Why Does My Toilet Keep Running?
The title feels like the start of a bad prank phone call (back in days before the existence of caller ID), but it’s a plumbing issue homeowners run into frequently. A toilet is flushed, but instead of running for a minute afterward to fill up the tank through the feed line, it continues to run without stopping. This can be a minor problem or a serious one. You might be able to fix it yourself in a minute or so, or you may need to have a professional plumber see what the trouble is and repair it.
We’ll take a look at why a toilet might be running continuously and how a plumber in Andover, MA can put a stop to this major waste of water. Before checking for a problem or calling a plumber, shut off the valve on the feed line so the running water will stop.
The chain to the flapper is caught or tangled
This is one of the basic and common causes of a running toilet, and it’s easy to fix. The chain that lifts the flapper when the toilet is flushed might become caught on another component or become tangled so it won’t allow the flapper to close all the way again. This will allow water from the tank to continue to run into the bowl without ever filling up the tank. Lift up the lid of the tank (be careful—it’s expensive to replace a broken porcelain lid!) and get the chain free again.
The flapper is decaying
If you have an old toilet, the rubber of the flapper may have deteriorated to the point where it can’t create an effective seal. You’ll need to have the flapper replaced. If the toilet is extremely old, we recommend asking your plumber about having it replaced with a new model that offers improved water savings.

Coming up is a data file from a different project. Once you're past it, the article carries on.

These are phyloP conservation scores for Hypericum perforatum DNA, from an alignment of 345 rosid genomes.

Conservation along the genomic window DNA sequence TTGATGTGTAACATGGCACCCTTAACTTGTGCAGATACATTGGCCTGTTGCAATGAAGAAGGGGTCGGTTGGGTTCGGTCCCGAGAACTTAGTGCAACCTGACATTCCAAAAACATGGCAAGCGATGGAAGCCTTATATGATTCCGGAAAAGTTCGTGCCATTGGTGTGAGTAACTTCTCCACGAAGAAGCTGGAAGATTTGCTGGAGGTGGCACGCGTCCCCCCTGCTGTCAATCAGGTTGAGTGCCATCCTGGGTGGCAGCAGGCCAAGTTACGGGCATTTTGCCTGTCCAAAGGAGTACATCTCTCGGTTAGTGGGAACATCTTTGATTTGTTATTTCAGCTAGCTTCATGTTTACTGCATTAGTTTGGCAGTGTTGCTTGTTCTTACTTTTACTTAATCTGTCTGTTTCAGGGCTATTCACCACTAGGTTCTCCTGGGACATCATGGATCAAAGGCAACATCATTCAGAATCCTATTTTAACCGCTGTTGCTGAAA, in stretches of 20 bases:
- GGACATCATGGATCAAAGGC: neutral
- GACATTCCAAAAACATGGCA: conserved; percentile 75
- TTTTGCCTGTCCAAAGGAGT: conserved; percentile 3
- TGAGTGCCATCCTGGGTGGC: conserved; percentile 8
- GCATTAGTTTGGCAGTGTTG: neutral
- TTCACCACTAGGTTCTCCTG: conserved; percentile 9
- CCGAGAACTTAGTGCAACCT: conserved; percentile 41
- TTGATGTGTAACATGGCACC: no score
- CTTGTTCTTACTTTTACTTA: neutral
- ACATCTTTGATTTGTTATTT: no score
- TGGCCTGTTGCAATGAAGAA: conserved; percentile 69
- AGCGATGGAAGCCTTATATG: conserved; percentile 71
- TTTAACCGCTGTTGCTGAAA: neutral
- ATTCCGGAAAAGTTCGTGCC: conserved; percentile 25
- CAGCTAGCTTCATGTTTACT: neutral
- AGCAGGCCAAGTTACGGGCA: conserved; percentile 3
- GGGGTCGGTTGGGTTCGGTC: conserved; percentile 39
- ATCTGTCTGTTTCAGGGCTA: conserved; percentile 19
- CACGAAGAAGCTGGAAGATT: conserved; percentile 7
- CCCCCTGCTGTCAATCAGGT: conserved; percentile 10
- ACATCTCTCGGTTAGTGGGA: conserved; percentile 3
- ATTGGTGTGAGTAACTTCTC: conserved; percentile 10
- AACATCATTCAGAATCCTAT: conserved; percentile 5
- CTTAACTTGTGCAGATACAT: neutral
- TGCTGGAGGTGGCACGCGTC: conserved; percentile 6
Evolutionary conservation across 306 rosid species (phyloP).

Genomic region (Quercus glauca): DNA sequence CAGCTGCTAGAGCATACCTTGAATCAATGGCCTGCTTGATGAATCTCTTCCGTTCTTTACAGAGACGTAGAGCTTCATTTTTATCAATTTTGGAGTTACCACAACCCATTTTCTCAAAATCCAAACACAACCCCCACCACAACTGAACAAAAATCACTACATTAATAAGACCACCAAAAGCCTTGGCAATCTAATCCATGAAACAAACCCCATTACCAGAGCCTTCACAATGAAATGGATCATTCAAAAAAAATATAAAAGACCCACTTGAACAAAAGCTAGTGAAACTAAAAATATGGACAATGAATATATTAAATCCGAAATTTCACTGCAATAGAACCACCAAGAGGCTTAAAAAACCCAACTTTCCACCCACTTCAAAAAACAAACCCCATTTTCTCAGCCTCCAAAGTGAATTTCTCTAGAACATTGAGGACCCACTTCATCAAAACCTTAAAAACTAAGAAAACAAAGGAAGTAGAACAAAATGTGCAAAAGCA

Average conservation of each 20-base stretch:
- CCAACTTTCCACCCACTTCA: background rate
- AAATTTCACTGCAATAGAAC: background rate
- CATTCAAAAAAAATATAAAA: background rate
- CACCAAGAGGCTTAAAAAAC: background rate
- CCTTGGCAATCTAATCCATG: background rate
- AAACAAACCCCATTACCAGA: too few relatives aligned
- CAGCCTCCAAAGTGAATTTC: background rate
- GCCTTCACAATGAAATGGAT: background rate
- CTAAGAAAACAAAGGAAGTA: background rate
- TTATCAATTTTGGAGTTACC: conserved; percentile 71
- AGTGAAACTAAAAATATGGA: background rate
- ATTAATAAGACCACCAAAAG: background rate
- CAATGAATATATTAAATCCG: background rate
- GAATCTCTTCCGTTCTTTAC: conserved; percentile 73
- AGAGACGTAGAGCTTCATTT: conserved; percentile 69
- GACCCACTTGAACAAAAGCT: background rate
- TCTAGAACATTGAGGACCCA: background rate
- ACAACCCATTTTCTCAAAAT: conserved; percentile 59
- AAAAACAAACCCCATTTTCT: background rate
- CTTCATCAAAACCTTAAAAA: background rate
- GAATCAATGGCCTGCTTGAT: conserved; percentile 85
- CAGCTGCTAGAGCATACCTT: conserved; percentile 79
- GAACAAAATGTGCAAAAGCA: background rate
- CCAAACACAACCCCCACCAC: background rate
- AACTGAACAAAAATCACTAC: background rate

Leaky fill valve
The fill valve controls the flow of water into the tank and shuts it off when the float registers the water level is high enough. If this valve leaks, water will continue to enter the tank even after the tank is full. The overflow pipe will prevent the water from flooding out of the tank, but you’ll still have a toilet that’s wasting water.
The gaskets seal the tank and the bowl together. Like the flapper, these parts can also decay over time, permitting water to seep from the bowl into the tank. Professional plumbers need to separate the tank from the bowl and replace the worn-down gaskets.
Older toilets may still use a float to register the water level and shut off the fill valve. If the float is punctured and waterlogged, it won’t rise and activate the fill valve. As with the decayed flapper, this is often a warning that it’s time to get a new toilet installed.
We don’t recommend tampering with the various components in the toilet tank aside from unhitching the chain. If you aren’t sure what’s wrong with the toilet, please feel free to call our plumbers to arrange for them to look at what’s going on.
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